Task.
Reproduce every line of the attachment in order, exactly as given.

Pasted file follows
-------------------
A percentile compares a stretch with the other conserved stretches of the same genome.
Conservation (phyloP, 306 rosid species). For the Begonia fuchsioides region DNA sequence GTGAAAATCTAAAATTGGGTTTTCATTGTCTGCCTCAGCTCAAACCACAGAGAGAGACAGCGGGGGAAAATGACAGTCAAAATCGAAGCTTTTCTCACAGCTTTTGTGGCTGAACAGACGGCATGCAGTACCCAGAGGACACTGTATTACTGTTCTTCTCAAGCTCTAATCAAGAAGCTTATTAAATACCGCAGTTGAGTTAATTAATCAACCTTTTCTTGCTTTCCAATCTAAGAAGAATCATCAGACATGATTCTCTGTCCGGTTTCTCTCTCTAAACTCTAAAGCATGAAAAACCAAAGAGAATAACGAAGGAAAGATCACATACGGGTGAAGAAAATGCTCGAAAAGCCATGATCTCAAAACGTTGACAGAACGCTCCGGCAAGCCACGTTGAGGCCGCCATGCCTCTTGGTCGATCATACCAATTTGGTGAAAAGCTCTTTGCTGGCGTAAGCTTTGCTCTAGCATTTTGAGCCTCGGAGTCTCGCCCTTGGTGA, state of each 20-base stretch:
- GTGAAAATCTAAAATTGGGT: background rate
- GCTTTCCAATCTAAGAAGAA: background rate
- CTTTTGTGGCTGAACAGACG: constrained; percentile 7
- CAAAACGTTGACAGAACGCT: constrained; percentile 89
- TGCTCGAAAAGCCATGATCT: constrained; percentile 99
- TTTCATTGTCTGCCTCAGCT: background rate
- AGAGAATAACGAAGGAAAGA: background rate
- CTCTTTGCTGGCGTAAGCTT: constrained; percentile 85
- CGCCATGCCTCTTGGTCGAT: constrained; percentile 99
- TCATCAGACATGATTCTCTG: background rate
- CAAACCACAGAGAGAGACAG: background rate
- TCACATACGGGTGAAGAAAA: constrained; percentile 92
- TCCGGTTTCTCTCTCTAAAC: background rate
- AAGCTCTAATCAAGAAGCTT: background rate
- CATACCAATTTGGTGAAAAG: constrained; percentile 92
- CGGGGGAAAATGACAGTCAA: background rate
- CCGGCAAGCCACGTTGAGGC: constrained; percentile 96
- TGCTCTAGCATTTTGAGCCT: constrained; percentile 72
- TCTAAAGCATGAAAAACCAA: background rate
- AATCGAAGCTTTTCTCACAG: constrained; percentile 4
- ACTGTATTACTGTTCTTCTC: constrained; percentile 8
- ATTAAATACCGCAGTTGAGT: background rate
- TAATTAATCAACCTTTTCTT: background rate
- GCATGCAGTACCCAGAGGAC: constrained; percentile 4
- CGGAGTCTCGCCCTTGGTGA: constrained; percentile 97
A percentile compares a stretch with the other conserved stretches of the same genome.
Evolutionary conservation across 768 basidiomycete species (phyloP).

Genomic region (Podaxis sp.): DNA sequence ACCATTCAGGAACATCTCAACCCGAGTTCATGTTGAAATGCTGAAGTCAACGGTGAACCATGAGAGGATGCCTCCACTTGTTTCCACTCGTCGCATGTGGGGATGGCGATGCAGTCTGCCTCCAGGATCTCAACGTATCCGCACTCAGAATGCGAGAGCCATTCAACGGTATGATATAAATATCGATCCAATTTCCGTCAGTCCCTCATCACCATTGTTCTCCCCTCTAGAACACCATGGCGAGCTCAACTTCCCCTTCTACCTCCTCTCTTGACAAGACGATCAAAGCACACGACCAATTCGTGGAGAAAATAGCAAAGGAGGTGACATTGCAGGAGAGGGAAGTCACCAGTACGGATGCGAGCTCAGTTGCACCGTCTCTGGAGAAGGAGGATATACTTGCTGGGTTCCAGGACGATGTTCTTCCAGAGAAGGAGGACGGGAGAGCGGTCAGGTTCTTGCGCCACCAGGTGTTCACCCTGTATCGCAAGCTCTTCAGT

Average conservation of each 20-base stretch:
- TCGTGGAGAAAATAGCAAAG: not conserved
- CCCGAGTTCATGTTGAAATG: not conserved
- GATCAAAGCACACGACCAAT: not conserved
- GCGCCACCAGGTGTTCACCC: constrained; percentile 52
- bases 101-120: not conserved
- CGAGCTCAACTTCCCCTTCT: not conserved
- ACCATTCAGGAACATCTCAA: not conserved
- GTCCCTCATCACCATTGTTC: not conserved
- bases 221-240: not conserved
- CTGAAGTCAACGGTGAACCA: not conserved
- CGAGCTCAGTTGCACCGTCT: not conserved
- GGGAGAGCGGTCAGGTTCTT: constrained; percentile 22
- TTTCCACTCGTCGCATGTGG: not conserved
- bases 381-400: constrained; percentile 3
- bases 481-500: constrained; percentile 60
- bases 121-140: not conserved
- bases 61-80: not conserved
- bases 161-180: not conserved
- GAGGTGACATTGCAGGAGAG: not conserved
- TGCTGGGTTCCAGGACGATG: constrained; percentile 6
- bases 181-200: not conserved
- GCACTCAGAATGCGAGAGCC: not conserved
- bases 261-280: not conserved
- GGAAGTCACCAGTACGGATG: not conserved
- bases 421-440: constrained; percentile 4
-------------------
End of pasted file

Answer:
A percentile compares a stretch with the other conserved stretches of the same genome.
Conservation (phyloP, 306 rosid species). For the Begonia fuchsioides region DNA sequence GTGAAAATCTAAAATTGGGTTTTCATTGTCTGCCTCAGCTCAAACCACAGAGAGAGACAGCGGGGGAAAATGACAGTCAAAATCGAAGCTTTTCTCACAGCTTTTGTGGCTGAACAGACGGCATGCAGTACCCAGAGGACACTGTATTACTGTTCTTCTCAAGCTCTAATCAAGAAGCTTATTAAATACCGCAGTTGAGTTAATTAATCAACCTTTTCTTGCTTTCCAATCTAAGAAGAATCATCAGACATGATTCTCTGTCCGGTTTCTCTCTCTAAACTCTAAAGCATGAAAAACCAAAGAGAATAACGAAGGAAAGATCACATACGGGTGAAGAAAATGCTCGAAAAGCCATGATCTCAAAACGTTGACAGAACGCTCCGGCAAGCCACGTTGAGGCCGCCATGCCTCTTGGTCGATCATACCAATTTGGTGAAAAGCTCTTTGCTGGCGTAAGCTTTGCTCTAGCATTTTGAGCCTCGGAGTCTCGCCCTTGGTGA, state of each 20-base stretch:
- GTGAAAATCTAAAATTGGGT: background rate
- GCTTTCCAATCTAAGAAGAA: background rate
- CTTTTGTGGCTGAACAGACG: constrained; percentile 7
- CAAAACGTTGACAGAACGCT: constrained; percentile 89
- TGCTCGAAAAGCCATGATCT: constrained; percentile 99
- TTTCATTGTCTGCCTCAGCT: background rate
- AGAGAATAACGAAGGAAAGA: background rate
- CTCTTTGCTGGCGTAAGCTT: constrained; percentile 85
- CGCCATGCCTCTTGGTCGAT: constrained; percentile 99
- TCATCAGACATGATTCTCTG: background rate
- CAAACCACAGAGAGAGACAG: background rate
- TCACATACGGGTGAAGAAAA: constrained; percentile 92
- TCCGGTTTCTCTCTCTAAAC: background rate
- AAGCTCTAATCAAGAAGCTT: background rate
- CATACCAATTTGGTGAAAAG: constrained; percentile 92
- CGGGGGAAAATGACAGTCAA: background rate
- CCGGCAAGCCACGTTGAGGC: constrained; percentile 96
- TGCTCTAGCATTTTGAGCCT: constrained; percentile 72
- TCTAAAGCATGAAAAACCAA: background rate
- AATCGAAGCTTTTCTCACAG: constrained; percentile 4
- ACTGTATTACTGTTCTTCTC: constrained; percentile 8
- ATTAAATACCGCAGTTGAGT: background rate
- TAATTAATCAACCTTTTCTT: background rate
- GCATGCAGTACCCAGAGGAC: constrained; percentile 4
- CGGAGTCTCGCCCTTGGTGA: constrained; percentile 97
A percentile compares a stretch with the other conserved stretches of the same genome.
Evolutionary conservation across 768 basidiomycete species (phyloP).

Genomic region (Podaxis sp.): DNA sequence ACCATTCAGGAACATCTCAACCCGAGTTCATGTTGAAATGCTGAAGTCAACGGTGAACCATGAGAGGATGCCTCCACTTGTTTCCACTCGTCGCATGTGGGGATGGCGATGCAGTCTGCCTCCAGGATCTCAACGTATCCGCACTCAGAATGCGAGAGCCATTCAACGGTATGATATAAATATCGATCCAATTTCCGTCAGTCCCTCATCACCATTGTTCTCCCCTCTAGAACACCATGGCGAGCTCAACTTCCCCTTCTACCTCCTCTCTTGACAAGACGATCAAAGCACACGACCAATTCGTGGAGAAAATAGCAAAGGAGGTGACATTGCAGGAGAGGGAAGTCACCAGTACGGATGCGAGCTCAGTTGCACCGTCTCTGGAGAAGGAGGATATACTTGCTGGGTTCCAGGACGATGTTCTTCCAGAGAAGGAGGACGGGAGAGCGGTCAGGTTCTTGCGCCACCAGGTGTTCACCCTGTATCGCAAGCTCTTCAGT

Average conservation of each 20-base stretch:
- TCGTGGAGAAAATAGCAAAG: not conserved
- CCCGAGTTCATGTTGAAATG: not conserved
- GATCAAAGCACACGACCAAT: not conserved
- GCGCCACCAGGTGTTCACCC: constrained; percentile 52
- bases 101-120: not conserved
- CGAGCTCAACTTCCCCTTCT: not conserved
- ACCATTCAGGAACATCTCAA: not conserved
- GTCCCTCATCACCATTGTTC: not conserved
- bases 221-240: not conserved
- CTGAAGTCAACGGTGAACCA: not conserved
- CGAGCTCAGTTGCACCGTCT: not conserved
- GGGAGAGCGGTCAGGTTCTT: constrained; percentile 22
- TTTCCACTCGTCGCATGTGG: not conserved
- bases 381-400: constrained; percentile 3
- bases 481-500: constrained; percentile 60
- bases 121-140: not conserved
- bases 61-80: not conserved
- bases 161-180: not conserved
- GAGGTGACATTGCAGGAGAG: not conserved
- TGCTGGGTTCCAGGACGATG: constrained; percentile 6
- bases 181-200: not conserved
- GCACTCAGAATGCGAGAGCC: not conserved
- bases 261-280: not conserved
- GGAAGTCACCAGTACGGATG: not conserved
- bases 421-440: constrained; percentile 4